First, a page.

Pitch: 81 inches
Width: 36 inches
AC Power:
110 V AC power port available at every seat
Audio and Video: On demand, touch screen enabled., Bose earphones

I cannot really say anything much about the inflight entertainment, because I did not use it.

Connectivity: Cathay Pacific does not provide wifi on the B777-300ER.
Toilets: There are two toilets for the First Class cabin, although one is in fact the crew toilet, which is used when the actual First Class toilet is occupied. The cosmetics in the toilet are by Aesop, the same as in the vanity kit. The actual First Class toilet is large enough for a grown man to be able to change comfortably enough. It also has a proper sink and the faucet is turned on and off manually, instead of automatically.

The cabin is very elegant and spacious. This is partly due to the fact that there are no overhead bins and there are only three seats abreast. Even so, there is more than enough storage space and every passenger has their own small closet, with enough space for a jacket, trousers and shirt.

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The Crew

As I step aboard the plane, I am greeted by a chirpy young lady. She shows me to my seat on 1K and hangs my jacket for me. She introduces herself and in short sequence three other members of the crew stop to say hello, welcome me aboard and introduce themselves. The purser tells me we will have a fairly quick flight today at only ten hours and thirty minutes. Once I am settled, I am brought, in short sequence, my pyjamas, a vanity kit, earphones, the menu and a welcome drink and an amuse bouche.

Amenities

The pyjamas are very comfortable, but they are cut very wide. I am a fairly big guy. But I was given an L and it was still quite big on me.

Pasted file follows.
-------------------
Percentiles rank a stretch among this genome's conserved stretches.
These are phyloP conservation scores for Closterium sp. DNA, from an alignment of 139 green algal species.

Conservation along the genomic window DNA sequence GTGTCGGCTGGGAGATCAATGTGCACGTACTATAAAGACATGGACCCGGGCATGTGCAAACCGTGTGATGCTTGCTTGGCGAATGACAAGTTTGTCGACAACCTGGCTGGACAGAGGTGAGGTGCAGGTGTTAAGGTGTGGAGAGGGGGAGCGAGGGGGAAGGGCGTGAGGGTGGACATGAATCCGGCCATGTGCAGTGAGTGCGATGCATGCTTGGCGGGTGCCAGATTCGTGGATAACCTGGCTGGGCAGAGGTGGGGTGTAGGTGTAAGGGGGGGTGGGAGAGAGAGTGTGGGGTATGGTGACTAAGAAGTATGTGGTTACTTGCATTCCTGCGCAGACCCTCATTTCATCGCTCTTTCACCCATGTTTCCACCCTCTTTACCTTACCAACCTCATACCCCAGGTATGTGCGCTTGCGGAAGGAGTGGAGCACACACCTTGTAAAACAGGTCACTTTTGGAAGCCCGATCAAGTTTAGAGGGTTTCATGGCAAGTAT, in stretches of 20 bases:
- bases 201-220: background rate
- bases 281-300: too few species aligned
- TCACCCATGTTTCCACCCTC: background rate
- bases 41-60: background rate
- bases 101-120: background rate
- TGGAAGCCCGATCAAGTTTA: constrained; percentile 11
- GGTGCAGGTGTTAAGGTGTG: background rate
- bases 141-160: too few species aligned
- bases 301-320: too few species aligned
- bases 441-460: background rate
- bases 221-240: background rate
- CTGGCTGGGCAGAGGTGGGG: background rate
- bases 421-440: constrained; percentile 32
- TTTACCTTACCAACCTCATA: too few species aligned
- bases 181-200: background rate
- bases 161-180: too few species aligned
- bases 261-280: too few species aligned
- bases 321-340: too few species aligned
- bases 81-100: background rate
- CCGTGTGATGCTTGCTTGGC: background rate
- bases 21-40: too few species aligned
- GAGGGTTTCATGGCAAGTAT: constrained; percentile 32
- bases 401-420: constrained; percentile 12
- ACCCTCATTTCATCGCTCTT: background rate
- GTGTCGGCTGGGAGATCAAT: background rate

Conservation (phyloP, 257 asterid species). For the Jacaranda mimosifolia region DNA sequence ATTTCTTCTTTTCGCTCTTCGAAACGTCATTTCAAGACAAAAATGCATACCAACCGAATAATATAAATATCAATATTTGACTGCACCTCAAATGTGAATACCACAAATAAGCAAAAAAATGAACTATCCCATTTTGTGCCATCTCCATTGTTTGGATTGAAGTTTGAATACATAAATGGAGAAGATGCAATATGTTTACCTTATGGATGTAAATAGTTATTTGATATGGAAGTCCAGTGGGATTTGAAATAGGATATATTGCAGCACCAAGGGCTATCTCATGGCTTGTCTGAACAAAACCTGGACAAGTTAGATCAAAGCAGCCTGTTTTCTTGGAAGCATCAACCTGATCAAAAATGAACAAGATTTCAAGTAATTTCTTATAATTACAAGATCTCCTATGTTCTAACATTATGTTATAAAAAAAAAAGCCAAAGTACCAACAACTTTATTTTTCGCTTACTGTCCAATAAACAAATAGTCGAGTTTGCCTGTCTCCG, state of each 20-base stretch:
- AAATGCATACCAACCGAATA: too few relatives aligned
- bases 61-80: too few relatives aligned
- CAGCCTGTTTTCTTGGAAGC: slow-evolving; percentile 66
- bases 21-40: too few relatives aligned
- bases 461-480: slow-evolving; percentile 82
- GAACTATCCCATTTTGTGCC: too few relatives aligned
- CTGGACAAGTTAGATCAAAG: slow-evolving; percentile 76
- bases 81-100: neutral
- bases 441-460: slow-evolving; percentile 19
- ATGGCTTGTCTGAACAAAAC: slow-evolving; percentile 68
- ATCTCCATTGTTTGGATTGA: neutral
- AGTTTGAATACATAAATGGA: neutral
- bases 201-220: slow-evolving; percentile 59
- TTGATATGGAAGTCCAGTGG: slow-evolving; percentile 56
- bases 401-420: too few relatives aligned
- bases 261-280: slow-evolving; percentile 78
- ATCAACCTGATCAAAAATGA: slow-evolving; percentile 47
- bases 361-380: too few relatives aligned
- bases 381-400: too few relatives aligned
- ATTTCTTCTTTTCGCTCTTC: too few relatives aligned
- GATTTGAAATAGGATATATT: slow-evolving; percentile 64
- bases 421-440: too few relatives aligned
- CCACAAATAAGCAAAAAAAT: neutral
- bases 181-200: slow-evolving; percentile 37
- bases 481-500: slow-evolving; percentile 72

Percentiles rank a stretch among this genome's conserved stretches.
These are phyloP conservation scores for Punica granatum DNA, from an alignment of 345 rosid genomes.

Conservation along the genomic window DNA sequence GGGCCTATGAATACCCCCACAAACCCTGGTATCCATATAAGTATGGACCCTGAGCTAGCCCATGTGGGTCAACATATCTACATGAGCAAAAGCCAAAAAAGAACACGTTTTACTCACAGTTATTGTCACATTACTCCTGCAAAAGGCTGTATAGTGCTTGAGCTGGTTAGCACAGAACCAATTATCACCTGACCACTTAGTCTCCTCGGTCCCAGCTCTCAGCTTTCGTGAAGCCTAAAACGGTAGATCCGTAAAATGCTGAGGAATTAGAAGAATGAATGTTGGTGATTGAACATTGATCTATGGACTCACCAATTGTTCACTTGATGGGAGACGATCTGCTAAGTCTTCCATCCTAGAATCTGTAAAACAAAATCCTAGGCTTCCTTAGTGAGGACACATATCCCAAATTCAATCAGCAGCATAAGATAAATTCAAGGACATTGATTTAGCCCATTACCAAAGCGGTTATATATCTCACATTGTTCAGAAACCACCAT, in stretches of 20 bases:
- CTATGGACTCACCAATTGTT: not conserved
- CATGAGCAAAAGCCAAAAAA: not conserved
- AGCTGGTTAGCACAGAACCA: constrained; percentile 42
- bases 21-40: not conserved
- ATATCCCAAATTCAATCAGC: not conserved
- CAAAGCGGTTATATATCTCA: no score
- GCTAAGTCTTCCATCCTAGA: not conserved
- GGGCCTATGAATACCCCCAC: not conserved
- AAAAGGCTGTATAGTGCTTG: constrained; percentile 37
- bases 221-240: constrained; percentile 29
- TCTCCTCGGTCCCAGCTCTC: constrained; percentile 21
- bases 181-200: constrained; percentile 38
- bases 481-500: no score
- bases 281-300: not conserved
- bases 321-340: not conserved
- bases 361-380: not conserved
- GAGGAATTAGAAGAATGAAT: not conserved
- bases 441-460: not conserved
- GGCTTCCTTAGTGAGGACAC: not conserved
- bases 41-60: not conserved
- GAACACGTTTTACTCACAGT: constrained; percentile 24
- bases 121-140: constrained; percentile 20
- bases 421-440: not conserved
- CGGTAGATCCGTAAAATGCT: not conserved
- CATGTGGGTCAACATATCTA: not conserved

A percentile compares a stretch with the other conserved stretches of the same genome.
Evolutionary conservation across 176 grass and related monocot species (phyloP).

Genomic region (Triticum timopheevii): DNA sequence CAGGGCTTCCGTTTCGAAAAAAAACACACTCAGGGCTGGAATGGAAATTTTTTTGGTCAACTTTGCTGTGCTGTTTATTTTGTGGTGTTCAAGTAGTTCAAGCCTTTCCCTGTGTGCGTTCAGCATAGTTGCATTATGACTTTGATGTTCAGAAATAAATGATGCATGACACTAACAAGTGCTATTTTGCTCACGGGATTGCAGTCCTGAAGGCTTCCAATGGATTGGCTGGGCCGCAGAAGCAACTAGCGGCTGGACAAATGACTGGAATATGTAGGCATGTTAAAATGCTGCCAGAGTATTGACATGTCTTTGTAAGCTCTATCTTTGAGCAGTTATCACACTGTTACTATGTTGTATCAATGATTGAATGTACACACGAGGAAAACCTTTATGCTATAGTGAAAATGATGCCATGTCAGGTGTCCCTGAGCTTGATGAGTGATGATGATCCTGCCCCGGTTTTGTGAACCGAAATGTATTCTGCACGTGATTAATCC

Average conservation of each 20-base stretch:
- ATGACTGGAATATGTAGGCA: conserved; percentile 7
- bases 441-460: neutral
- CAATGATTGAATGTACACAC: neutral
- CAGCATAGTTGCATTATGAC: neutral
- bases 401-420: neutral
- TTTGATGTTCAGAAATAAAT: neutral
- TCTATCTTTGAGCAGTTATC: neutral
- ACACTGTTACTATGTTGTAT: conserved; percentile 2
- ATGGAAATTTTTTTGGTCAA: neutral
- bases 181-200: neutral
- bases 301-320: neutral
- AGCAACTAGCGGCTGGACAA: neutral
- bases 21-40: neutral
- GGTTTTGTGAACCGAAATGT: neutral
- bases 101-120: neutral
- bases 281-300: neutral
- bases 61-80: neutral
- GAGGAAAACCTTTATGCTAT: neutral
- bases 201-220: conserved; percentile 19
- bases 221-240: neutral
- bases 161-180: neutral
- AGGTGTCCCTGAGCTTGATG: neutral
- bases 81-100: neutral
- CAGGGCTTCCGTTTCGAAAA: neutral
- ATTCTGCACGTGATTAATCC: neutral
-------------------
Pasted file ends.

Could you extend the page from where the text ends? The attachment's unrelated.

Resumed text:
The vanity kit is by Australian brand Aesop, and there are different kits for men and women. It contains:

  1. mouthwash,
  2. toothbrush,
  3. Colgate toothpaste,
  4. a comb,
  5. earplugs,
  6. a cloth to clean spectacles with.

The Meal

Welcome drink on the ground: Orange juice.
Towel before the meal:
Hot towel served on the ground.
Pre-meal drink:
Cathay Delight, it is one of the airline’s non-alcoholic signature drinks – made with kiwi, mint and coconut milk.
Choice: There is a selection of Western and Chinese dishes that can be mixed. There is also a vegetarian option
Delivery:
À la carte service.
Type of meal:
Lunch
Beverages:

  1. Krug with the caviar,
  2. Evian,
  3. Earl Grey tea with dessert.

Breadbasket: A selection of rolls and garlic bread.
Hot towel after the meal:
Yes, not scented.

Okay, so… Singapore Airlines, Lufthansa you can definitely go home. Qatar, if you don’t mind, I’ll just put you on the back burner for the time being. Because I think I have a new favourite First Class airline. And yes, the meal is definitely what tips the scale. It is quite simply outstanding. First of all, unlike many other airlines, Cathay Pacific will actually give you a whole tin of caviar and not just a sad, small spoon full like Lufthansa does. But apart from that, the size of the portions is very good and the tastes and flavours are simply amazing, especially considering that we are at 37’000 feet! The Chinese main course is fragrant and spicy.